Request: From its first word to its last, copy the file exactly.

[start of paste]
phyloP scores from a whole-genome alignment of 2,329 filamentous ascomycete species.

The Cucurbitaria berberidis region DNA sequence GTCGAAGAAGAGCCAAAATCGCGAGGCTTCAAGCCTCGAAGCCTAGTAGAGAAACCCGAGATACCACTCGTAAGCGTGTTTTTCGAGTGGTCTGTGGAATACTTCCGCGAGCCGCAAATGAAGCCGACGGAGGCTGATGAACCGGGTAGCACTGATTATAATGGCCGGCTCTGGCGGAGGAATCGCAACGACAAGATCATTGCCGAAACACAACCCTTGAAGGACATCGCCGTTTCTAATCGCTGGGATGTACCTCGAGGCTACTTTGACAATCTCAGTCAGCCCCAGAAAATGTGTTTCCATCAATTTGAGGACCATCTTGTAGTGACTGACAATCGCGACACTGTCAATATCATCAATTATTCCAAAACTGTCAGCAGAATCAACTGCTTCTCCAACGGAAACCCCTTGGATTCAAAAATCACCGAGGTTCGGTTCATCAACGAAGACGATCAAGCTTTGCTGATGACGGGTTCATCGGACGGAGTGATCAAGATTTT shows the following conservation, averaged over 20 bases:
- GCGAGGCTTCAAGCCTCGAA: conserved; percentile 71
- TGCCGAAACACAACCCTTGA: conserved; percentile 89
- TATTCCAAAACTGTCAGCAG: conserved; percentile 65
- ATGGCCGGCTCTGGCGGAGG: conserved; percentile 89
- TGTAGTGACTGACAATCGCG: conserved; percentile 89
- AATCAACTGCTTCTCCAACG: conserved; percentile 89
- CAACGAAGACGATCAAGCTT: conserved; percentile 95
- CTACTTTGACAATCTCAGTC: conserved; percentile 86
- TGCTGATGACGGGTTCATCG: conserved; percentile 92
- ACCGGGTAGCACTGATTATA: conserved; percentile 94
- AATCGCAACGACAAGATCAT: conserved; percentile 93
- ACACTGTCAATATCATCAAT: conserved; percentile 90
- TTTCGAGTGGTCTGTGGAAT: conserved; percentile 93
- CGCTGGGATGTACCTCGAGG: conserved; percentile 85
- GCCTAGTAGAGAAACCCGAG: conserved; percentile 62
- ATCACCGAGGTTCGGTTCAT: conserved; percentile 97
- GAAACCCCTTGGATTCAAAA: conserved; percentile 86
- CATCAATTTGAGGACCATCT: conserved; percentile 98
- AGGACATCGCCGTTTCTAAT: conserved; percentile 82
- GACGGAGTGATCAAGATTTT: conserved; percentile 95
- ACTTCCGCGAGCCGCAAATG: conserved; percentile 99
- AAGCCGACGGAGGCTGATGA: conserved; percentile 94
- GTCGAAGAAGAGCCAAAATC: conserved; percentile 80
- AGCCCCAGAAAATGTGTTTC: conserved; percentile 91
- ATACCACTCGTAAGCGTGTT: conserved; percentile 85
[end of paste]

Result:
phyloP scores from a whole-genome alignment of 2,329 filamentous ascomycete species.

The Cucurbitaria berberidis region DNA sequence GTCGAAGAAGAGCCAAAATCGCGAGGCTTCAAGCCTCGAAGCCTAGTAGAGAAACCCGAGATACCACTCGTAAGCGTGTTTTTCGAGTGGTCTGTGGAATACTTCCGCGAGCCGCAAATGAAGCCGACGGAGGCTGATGAACCGGGTAGCACTGATTATAATGGCCGGCTCTGGCGGAGGAATCGCAACGACAAGATCATTGCCGAAACACAACCCTTGAAGGACATCGCCGTTTCTAATCGCTGGGATGTACCTCGAGGCTACTTTGACAATCTCAGTCAGCCCCAGAAAATGTGTTTCCATCAATTTGAGGACCATCTTGTAGTGACTGACAATCGCGACACTGTCAATATCATCAATTATTCCAAAACTGTCAGCAGAATCAACTGCTTCTCCAACGGAAACCCCTTGGATTCAAAAATCACCGAGGTTCGGTTCATCAACGAAGACGATCAAGCTTTGCTGATGACGGGTTCATCGGACGGAGTGATCAAGATTTT shows the following conservation, averaged over 20 bases:
- GCGAGGCTTCAAGCCTCGAA: conserved; percentile 71
- TGCCGAAACACAACCCTTGA: conserved; percentile 89
- TATTCCAAAACTGTCAGCAG: conserved; percentile 65
- ATGGCCGGCTCTGGCGGAGG: conserved; percentile 89
- TGTAGTGACTGACAATCGCG: conserved; percentile 89
- AATCAACTGCTTCTCCAACG: conserved; percentile 89
- CAACGAAGACGATCAAGCTT: conserved; percentile 95
- CTACTTTGACAATCTCAGTC: conserved; percentile 86
- TGCTGATGACGGGTTCATCG: conserved; percentile 92
- ACCGGGTAGCACTGATTATA: conserved; percentile 94
- AATCGCAACGACAAGATCAT: conserved; percentile 93
- ACACTGTCAATATCATCAAT: conserved; percentile 90
- TTTCGAGTGGTCTGTGGAAT: conserved; percentile 93
- CGCTGGGATGTACCTCGAGG: conserved; percentile 85
- GCCTAGTAGAGAAACCCGAG: conserved; percentile 62
- ATCACCGAGGTTCGGTTCAT: conserved; percentile 97
- GAAACCCCTTGGATTCAAAA: conserved; percentile 86
- CATCAATTTGAGGACCATCT: conserved; percentile 98
- AGGACATCGCCGTTTCTAAT: conserved; percentile 82
- GACGGAGTGATCAAGATTTT: conserved; percentile 95
- ACTTCCGCGAGCCGCAAATG: conserved; percentile 99
- AAGCCGACGGAGGCTGATGA: conserved; percentile 94
- GTCGAAGAAGAGCCAAAATC: conserved; percentile 80
- AGCCCCAGAAAATGTGTTTC: conserved; percentile 91
- ATACCACTCGTAAGCGTGTT: conserved; percentile 85